Do you think your community is ready to learn more about water access in schools and the issues you’re working on in an op-ed? Let’s get started by breaking down the sample op-ed below.
Ex. Making Sure Children Have Water at School
Ex. Janis Smith
It’s important to make your key points early and often so that your reader understands why this is meaningful for them.
[INSERT MOMENT IN TIME/NEWS HOOK ABOUT WHY THIS OP-ED IS TIMELY] Water is a basic human need that none of us can live without. For children, having clean drinking water available to them at school is essential. All children, no matter where they live or what grade they’re in, deserve to go to a school that provides clean drinking water at no cost.
Unfortunately, that’s not always the case. A national survey published in 2015 showed that more than half of school-aged children did not drink enough water. Black children are less likely to drink enough water compared to white children. Right here in [TOWN OR CITY], [ONE OR TWO SENTENCES DESCRIBING THE PROBLEM].
Where you can, be sure to include your state, town, county, or the specific community that you want to reach.
Water makes children healthier by helping their muscles, joints and tissues develop properly; improving their digestion; and keeping their growing bodies hydrated. Healthy children learn better, perform better academically, and behave better.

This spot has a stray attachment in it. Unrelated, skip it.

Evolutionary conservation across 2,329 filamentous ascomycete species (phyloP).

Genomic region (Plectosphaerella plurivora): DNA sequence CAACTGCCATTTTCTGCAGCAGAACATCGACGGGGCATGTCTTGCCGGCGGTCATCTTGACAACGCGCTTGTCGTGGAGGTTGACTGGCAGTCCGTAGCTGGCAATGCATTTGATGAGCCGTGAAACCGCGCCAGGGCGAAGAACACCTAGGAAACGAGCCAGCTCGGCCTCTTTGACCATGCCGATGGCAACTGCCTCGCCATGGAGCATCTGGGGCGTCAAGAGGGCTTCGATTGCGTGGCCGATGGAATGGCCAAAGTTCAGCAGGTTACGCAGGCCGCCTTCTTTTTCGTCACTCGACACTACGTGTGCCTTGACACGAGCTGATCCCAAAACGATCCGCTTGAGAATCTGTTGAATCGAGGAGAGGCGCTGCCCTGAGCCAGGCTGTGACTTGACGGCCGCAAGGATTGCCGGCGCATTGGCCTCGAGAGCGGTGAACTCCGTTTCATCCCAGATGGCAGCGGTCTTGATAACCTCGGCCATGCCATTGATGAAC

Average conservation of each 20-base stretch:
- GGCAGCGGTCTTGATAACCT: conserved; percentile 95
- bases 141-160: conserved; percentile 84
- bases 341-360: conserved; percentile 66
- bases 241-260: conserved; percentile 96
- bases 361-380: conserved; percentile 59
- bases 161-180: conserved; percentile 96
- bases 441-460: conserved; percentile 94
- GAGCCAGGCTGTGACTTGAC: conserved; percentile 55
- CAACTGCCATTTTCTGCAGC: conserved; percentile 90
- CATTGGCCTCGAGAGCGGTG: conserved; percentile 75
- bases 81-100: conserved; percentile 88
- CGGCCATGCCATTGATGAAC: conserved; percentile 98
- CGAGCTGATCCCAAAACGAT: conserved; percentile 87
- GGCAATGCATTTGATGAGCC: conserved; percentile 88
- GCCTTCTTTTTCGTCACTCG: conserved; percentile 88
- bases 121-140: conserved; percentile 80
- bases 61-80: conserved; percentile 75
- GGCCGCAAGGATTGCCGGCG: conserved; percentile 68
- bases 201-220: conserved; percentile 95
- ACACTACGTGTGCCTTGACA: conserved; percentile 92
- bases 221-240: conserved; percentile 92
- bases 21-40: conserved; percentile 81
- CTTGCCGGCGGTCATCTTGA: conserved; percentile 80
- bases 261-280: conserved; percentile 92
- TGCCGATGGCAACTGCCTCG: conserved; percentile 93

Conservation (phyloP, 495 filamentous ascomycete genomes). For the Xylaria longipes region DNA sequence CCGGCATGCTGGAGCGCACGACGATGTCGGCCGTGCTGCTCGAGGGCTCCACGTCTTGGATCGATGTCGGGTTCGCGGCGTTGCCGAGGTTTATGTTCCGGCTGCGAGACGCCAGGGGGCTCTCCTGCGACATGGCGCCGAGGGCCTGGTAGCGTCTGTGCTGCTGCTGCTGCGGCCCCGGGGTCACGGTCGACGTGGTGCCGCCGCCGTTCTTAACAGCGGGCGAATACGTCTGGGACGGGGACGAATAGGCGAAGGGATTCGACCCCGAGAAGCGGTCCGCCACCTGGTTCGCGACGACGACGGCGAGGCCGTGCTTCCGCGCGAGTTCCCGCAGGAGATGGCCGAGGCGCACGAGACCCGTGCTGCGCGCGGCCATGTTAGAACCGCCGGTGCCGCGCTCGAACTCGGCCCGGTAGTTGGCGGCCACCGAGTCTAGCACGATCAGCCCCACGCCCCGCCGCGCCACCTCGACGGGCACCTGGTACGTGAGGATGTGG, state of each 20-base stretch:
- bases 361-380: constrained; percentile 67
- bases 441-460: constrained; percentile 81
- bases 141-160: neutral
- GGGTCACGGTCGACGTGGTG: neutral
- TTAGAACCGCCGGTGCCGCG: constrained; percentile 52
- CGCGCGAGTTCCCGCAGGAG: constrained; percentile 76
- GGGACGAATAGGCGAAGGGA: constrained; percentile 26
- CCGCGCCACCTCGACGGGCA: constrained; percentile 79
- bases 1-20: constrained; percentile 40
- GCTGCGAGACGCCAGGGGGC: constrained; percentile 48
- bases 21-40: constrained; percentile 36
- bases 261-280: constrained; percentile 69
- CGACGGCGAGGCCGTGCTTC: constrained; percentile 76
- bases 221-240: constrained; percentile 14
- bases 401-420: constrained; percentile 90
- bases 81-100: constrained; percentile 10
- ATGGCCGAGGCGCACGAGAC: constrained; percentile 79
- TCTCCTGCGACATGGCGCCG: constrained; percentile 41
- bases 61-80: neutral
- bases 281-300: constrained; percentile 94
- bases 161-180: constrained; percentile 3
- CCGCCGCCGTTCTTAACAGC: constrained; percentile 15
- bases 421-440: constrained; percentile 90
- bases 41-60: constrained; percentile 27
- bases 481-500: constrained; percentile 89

When children don’t have enough water to drink, their health and their performance at school may suffer. Children who are dehydrated often have a harder time concentrating and remembering school lessons they just learned.
And, when water is not available, children tend to have more sugary drinks, like sports drinks, fruit-flavored drinks with added sugar, energy drinks and soda—all of which contain empty calories that can contribute to excess weight gain.
Because children spend so much of their waking time at school, having fresh, clean water available on campus is important. School-day breakfasts, lunches and snacks are all opportunities for students to drink water, and sports and recess times should be too.
There are many ways schools can increase access to drinking water.
Remember to include a link somewhere in the piece so that your readers know how to join your movement or create a campaign of their own.
[Tailor this section based on who the audience for the op-ed is.] Schools can ensure that water fountains are clean and properly maintained; install water fountains, dispensers and hydration stations throughout the school; and allow students to have water bottles in class or to go to the water fountain when they are thirsty. [and/or]
School policies should make it easy for students to stay hydrated throughout the day. Federal school nutrition standards require schools to make water available at cost during meal times where they are served. [and/or]
Local officials should ensure that drinking water at all our schools is clean and safe. For example, local officials can review state plumbing codes and school building construction requirements (for drinking fountains).
We all want our children to grow up healthy. Access to clean water is part of a healthy school environment that helps set children up for a bright future. Let’s make sure that all our children can get the water they need to thrive in school and in life.